Top 10 films of 2011: X-Men: First Class
We arrive at entry number four in our finest films of 2011 list, so here’s Mark to explain why X-Men: First Class deserves so much attention…
Over the past few weeks, Den Of Geek writers have been voting for the films of the year. It's a democratic vote, which inevitably means that things end up in a slightly funny order that not one individual writer is likely to fully agree with. But it's still a fine list. Here's entry number four…
X-Men: First Class
Comic book movies live or die on the amount of emotional investment their characters can generate. X-Men: First Class was built entirely with that foundation, because if we don't want Charles and Erik to succeed, then the whole basis for the story and the franchise falls flat from the outset.
In this respect, the casting of these two parts was critical, and the choices of James McAvoy and Michael Fassbender were truly inspired. The story is exclusively theirs, and almost everyone else they interact with is superfluous to their friendship and ultimate divisions.
Many people have written about how, in the original Star Trek series, the personalities of Kirk, Spock and Bones are facets of a single identity, and in First Class, much the same idea is played out, where Charles and Erik are the flipside of the same mutant coin.
It's also been commented that there's a love story here, which is true to a degree, although this film represents only a small portion of its course. If you’re versed in X-Men lore, you’ll know it eventually brings Professor X and Magneto back together, but that's way down the line, and possibly not a subject for many films to come yet.
While I've played down the supporting cast's importance, they do fill the spaces between the meat in this sandwich very effectively, especially Nicholas Hoult as Hank McCoy, aka the Beast, and Jennifer Lawrence as Raven/Mystique.
What really makes this movie work for me is its historical context. The last of the original trilogy didn't appear to be set at any point in time, as it contained virtually no hooks to real events or people. First Class, however, is firmly grounded by its connection to the Cuban Missile crisis, the early 60s and the distinctive style that marked out the era.
From Erik’s tailored suits to Emma Frost’s revealing outfits, it all shouts 60s, but not in the camp manner of Austin Powers. The film’s makers then laid in the Kennedy TV broadcasts, and the movie has a world within which it can work without having to explain itself in any great detail.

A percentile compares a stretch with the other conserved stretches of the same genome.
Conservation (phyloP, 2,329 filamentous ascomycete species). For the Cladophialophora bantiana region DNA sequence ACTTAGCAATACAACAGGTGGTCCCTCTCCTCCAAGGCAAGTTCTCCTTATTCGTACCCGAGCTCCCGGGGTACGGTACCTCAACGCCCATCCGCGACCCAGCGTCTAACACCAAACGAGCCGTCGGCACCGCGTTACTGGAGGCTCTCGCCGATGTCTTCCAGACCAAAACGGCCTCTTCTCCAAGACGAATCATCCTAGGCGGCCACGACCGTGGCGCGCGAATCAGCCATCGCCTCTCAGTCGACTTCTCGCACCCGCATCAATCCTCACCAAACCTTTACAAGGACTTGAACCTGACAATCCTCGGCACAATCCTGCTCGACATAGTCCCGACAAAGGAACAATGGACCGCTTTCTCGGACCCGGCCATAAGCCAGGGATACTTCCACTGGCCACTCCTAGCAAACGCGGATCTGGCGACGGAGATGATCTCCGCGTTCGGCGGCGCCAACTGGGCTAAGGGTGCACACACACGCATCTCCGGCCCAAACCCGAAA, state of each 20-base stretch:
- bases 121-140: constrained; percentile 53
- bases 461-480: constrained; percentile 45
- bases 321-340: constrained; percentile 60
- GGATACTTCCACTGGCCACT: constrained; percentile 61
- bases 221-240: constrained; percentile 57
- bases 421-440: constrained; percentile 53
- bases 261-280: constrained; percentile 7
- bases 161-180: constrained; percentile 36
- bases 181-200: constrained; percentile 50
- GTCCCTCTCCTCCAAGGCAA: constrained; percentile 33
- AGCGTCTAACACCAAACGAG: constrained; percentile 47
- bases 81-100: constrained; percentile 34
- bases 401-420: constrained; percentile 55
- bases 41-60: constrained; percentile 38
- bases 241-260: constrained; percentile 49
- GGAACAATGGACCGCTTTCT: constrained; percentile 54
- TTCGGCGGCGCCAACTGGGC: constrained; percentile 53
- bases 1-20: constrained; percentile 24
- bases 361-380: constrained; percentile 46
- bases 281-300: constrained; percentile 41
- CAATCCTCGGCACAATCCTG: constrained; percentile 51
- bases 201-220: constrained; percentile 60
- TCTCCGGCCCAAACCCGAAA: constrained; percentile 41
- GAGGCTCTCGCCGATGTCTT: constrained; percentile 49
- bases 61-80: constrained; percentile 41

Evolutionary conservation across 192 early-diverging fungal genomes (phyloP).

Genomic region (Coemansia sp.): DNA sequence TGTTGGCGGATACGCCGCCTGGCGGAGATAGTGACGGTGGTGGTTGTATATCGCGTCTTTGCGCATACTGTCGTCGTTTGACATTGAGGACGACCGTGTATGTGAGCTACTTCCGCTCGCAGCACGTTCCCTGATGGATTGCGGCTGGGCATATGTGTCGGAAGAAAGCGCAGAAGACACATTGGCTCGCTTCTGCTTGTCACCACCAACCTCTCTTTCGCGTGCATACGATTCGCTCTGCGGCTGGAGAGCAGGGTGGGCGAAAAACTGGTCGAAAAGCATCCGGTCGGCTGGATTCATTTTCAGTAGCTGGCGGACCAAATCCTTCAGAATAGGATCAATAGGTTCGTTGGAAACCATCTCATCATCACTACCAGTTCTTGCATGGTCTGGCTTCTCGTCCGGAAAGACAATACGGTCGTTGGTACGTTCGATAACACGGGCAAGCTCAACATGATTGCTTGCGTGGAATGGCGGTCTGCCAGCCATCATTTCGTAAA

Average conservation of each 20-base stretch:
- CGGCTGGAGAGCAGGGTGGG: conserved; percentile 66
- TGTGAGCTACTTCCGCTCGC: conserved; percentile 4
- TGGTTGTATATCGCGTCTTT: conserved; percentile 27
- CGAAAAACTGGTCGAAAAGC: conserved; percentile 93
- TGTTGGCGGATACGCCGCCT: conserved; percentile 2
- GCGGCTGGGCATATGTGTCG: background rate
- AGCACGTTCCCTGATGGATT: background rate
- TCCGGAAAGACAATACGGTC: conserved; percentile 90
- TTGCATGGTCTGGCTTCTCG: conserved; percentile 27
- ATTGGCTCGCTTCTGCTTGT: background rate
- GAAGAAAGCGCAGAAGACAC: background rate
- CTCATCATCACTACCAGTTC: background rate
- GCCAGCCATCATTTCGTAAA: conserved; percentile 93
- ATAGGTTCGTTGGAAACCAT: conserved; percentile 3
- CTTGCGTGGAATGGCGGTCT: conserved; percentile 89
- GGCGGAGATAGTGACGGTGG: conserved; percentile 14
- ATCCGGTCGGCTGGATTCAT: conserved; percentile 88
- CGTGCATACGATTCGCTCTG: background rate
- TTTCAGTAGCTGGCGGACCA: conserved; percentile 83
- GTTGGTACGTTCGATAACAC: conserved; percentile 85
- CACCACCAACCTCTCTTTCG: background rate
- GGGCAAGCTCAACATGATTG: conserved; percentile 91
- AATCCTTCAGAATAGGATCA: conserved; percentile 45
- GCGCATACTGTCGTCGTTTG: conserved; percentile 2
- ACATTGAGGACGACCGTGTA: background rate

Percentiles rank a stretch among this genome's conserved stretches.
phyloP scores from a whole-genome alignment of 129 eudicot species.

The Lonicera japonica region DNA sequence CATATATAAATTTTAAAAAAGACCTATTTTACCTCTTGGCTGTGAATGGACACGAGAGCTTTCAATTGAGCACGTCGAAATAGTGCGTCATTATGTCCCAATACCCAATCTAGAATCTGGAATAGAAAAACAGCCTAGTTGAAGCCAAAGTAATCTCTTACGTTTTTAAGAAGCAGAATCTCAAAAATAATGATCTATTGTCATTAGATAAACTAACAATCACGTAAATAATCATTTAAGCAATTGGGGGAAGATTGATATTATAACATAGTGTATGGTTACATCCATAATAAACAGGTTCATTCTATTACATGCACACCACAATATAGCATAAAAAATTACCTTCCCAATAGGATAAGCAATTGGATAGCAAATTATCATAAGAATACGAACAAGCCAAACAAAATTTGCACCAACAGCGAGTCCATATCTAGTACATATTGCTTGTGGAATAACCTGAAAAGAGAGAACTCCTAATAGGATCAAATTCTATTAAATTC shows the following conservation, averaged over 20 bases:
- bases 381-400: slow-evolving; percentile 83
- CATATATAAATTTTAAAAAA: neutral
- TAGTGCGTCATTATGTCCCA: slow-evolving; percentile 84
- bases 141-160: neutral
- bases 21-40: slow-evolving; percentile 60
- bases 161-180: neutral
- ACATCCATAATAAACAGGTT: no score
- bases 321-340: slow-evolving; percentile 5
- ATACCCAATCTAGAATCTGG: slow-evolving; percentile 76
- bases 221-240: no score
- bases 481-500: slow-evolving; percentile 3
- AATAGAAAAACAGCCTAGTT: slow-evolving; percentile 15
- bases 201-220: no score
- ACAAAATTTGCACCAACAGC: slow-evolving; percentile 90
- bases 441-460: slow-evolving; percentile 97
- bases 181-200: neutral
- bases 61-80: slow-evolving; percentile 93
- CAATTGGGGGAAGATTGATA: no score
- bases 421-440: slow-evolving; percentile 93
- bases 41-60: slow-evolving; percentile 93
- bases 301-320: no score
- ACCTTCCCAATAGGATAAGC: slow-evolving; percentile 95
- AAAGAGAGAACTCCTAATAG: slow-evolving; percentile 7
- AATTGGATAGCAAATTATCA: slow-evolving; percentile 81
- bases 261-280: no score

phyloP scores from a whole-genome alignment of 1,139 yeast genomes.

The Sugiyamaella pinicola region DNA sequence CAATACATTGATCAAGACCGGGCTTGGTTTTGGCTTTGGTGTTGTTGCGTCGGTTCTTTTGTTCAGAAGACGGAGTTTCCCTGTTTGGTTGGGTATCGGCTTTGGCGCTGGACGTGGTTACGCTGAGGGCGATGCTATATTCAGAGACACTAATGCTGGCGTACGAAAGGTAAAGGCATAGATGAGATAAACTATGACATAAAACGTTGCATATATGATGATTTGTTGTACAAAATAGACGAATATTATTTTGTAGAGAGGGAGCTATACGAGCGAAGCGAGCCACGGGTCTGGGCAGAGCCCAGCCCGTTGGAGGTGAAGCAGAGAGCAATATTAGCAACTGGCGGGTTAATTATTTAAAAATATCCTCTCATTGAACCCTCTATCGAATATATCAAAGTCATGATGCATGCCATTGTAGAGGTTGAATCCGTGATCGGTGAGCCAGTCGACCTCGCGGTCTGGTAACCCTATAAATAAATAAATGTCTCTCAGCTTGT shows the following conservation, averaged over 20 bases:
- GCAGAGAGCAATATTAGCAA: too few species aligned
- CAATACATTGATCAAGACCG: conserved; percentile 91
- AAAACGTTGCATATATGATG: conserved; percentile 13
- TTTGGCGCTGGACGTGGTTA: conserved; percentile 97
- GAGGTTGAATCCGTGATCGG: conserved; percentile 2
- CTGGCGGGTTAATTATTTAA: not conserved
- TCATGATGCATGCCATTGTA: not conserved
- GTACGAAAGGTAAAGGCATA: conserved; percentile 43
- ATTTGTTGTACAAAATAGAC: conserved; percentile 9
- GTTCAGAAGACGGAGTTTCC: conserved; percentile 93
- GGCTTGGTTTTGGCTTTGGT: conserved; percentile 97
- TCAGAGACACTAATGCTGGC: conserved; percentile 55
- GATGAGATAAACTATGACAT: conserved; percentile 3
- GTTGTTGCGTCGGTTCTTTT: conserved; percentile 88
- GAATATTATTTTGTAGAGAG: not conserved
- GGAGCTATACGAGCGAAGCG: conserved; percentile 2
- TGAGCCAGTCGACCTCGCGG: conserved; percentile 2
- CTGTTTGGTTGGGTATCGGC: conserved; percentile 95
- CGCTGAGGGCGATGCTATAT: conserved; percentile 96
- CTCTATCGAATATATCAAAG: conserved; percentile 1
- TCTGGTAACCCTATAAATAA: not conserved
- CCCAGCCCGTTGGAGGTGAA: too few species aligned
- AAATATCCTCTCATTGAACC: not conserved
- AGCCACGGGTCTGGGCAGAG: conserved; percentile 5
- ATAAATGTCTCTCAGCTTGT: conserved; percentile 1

What the running time is invested well in is the notion that the X-Men are starting from scratch, since it’s devoid of many of the more recognisable characters from the first three movies – though Wolverine does get a perfectly pitched cameo. this allows the script to introduce some less well-known X-Men, which was always going to be more interesting that rehashing the same personas and powers. Along with the new intake, we have some proto versions of more familiar mutants, like Mystique, filling their characters with an origin and agenda.
The point here is that people come to see these movies to experience something new, yet they also want familiar concepts and icons. The trick that First Class pulls off well is the mix of the new and the recognisable, a fine balance that director Matthew Vaughn conducts with finesse. But the guiding hand of the first two X-Men movies, director Bryan Singer, who served as producer on First Class, is also in evidence, because almost nothing in this origin story is at odds with his movies – and in general, the series dovetails rather elegantly for those geeks who appreciate continuity.
This might become more challenging in any sequels, as the makers attempt to insert more narrative between First Class and the original X-Men, but with such talented people as Jane Goldman, Ashley Miller, Zack Stentz and Mathew Vaughn all contributing on the screenplay (although to what degree was up to debate), I expected no less.
What First Class also does is prepare the audience for another slice of mutant mayhem without making the set-up seem perfunctory or forced. There are still many X-Men adventures to tell, and if half of them are as well told as this one, then we'll be in for plenty more superb movies.